Cat Vaccinations

Has your cat been vaccinated in the last 12 months? Cat vaccinations are the only way to protect your cat against viral disease.  

 

Vaccinating your cat stimulates its immune system to produce antibodies against the virus, preventing it fromCat Vaccinations causing disease.  

 

There are 3 major cat diseases caused by viruses in Australia that are highly infectious and cause serious illness, even death:  

 

1. Feline Infectious Enteritis (Feline Panleucopenia) 

2. Feline Respiratory Disease ('Cat flu') 

3. Feline Leukaemia Virus 

  

Other Diseases to be aware of are: 


Feline Chlamydia
 

Feline Immunodeficiency Virus (FIV) 

 

Feline Infectious Enteritis   

Feline Infectious Enteritis is a highly contagious and deadly viral disease – few cats recover from an attack. Cats of all ages can be affected but kittens and young cats are especially at risk. The virus causes enteritis (inflammation of the intestinal tract) and onset of signs can be very sudden, including:

 

High fever

Depression

Loss of appetite and rapid weight loss

Vomiting and/or diarrhoea

Sudden death, especially in kittens

Pregnant cats may lose their kittens or give birth to dead or abnormal kittens

 

Even with intensive care few cats survive and some that do survive may become 'carriers' of the virus, shedding it into the environment to infect other cats.

 

The virus is very tough and can survive in the environment for long periods, resistant to many common disinfectants and extremes of temperature. Cats can pick up the virus from infected cats and anything contaminated with their droppings, including bedding, feed bowls, clothing and hands of owners.

 

Feline Leukemia Virus    

This virus is spread between cats by fighting or by grooming each other. It causes an immunodeficiency syndrome like Feline AIDS, and predisposes the cat to other illnesses and cancer.


Feline Chlamydia   

Another common respiratory infection for which a vaccine has only recently been developed is Feline Chlamydia. This disease is prinicpally recognised as conjunctivitis and is seen predominantly in young kittens aged 5 - 9 months. Vaccination against Feline Chlamydia will reduce the duration and severity of clinical signs in cats that are exposed to high challenge situations, such as exhibitions, cat shows, stud cats etc.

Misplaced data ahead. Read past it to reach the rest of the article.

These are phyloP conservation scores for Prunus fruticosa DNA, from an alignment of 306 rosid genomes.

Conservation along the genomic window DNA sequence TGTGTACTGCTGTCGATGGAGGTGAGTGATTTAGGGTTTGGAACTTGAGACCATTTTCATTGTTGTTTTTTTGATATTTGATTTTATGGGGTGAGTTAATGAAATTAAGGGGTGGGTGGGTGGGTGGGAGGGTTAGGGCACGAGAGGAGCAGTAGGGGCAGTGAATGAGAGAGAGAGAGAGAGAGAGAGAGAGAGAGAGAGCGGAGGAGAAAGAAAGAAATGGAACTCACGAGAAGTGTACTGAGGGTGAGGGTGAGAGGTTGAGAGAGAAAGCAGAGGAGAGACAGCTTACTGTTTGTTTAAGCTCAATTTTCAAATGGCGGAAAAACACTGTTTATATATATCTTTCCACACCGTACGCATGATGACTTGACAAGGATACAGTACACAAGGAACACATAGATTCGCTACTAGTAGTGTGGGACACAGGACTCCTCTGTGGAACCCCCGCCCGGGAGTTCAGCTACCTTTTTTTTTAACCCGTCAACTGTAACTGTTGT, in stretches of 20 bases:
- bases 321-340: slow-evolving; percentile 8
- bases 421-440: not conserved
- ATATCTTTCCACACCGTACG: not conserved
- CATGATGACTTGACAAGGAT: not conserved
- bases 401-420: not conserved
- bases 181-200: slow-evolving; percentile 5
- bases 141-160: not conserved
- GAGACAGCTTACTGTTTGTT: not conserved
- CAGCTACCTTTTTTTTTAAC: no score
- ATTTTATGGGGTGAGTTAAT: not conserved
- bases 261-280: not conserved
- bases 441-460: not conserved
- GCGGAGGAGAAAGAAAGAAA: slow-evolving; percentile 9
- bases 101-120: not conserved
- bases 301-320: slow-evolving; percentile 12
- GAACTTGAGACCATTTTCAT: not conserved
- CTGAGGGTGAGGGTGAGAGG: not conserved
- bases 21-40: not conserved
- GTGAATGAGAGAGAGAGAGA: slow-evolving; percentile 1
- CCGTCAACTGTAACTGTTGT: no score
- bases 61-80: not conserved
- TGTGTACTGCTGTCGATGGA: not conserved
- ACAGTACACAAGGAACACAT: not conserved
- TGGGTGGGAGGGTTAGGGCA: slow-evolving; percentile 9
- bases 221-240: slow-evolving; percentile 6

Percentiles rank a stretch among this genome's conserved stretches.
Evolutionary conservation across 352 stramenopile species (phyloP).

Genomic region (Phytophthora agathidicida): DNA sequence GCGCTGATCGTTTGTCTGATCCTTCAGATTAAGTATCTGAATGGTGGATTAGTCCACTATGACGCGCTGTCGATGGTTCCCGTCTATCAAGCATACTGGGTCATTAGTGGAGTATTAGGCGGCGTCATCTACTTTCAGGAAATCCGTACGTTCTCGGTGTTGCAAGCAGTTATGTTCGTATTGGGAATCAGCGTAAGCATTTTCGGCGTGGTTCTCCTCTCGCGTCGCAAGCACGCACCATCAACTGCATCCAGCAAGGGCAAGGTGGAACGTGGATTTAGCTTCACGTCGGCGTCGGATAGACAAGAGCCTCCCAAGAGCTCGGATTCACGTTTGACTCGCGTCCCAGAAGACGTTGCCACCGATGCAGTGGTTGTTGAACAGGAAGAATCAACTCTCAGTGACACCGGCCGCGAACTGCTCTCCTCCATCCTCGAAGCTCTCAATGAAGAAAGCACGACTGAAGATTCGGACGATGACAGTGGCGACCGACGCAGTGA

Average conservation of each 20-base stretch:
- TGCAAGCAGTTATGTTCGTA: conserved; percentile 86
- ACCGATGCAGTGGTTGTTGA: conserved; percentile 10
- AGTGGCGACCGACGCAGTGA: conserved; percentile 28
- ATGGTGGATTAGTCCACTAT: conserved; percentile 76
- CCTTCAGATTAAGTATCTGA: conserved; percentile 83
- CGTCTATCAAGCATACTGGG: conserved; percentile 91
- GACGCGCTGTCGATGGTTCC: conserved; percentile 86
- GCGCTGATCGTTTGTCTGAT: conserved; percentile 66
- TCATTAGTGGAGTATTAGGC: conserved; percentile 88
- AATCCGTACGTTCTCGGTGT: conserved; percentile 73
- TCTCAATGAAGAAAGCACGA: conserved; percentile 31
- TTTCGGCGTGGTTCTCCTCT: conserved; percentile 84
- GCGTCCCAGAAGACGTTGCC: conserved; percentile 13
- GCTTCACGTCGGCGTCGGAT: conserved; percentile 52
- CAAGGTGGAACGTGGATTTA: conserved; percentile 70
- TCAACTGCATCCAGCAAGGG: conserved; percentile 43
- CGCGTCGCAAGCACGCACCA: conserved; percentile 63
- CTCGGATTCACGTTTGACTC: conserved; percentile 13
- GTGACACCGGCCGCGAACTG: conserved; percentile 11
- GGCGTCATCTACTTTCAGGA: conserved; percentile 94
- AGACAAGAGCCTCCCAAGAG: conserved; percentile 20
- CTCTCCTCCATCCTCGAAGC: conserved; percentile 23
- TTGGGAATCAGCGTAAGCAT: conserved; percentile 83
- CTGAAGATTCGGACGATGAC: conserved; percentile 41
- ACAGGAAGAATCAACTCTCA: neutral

Feline Immunodeficiency Virus (FIV)    

Recently released is a new vaccine against Feline AIDS, commonly known as FIV (Feline Immunodeficiency Virus), which is spread by cats fighting. Just like human HIV (AIDS), cats infected with FIV can develop a reduced ability to fight off infections as the disease progressively disables the immune system. There is no treatment or cure for the virus itself.

 

The Feline AIDS vaccine is administered as an initial series of three doses, two to four weeks apart. It is given to kittens at 8 weeks of age or older. Cats more than 6 months of age should be tested to ensure they are free of the AIDS virus before being vaccinated and ideally they should be permanently identified with a microchip. An annual booster is needed to ensure continued protection.

Your veterinarian will recommned this vaccination if your cat is considered to be at risk.Cat Vaccinations

 

N.B. The Feline Aids virus is specific to cats and is not transmissible to humans, dogs or other animal species. 

 

When should my cat be vaccinated?   

Vaccination to prevent these diseases is crucial to your cat’s health, but will not prevent disease in cats already infected.

 

Kittens are vaccinated at approximately monthly intervals from 6 - 8 weeks of age until 16 -18 weeks of age, and then vaccination is annual.

Kittens are given these boosters because the antibodies they got from their mother actually interfere with the effectiveness of the vaccine.

Since kittens lose these antibodies at different rates, we give several vaccinations to ensure all kittens will develop sufficient levels of antibodies to protect them during their first year of life.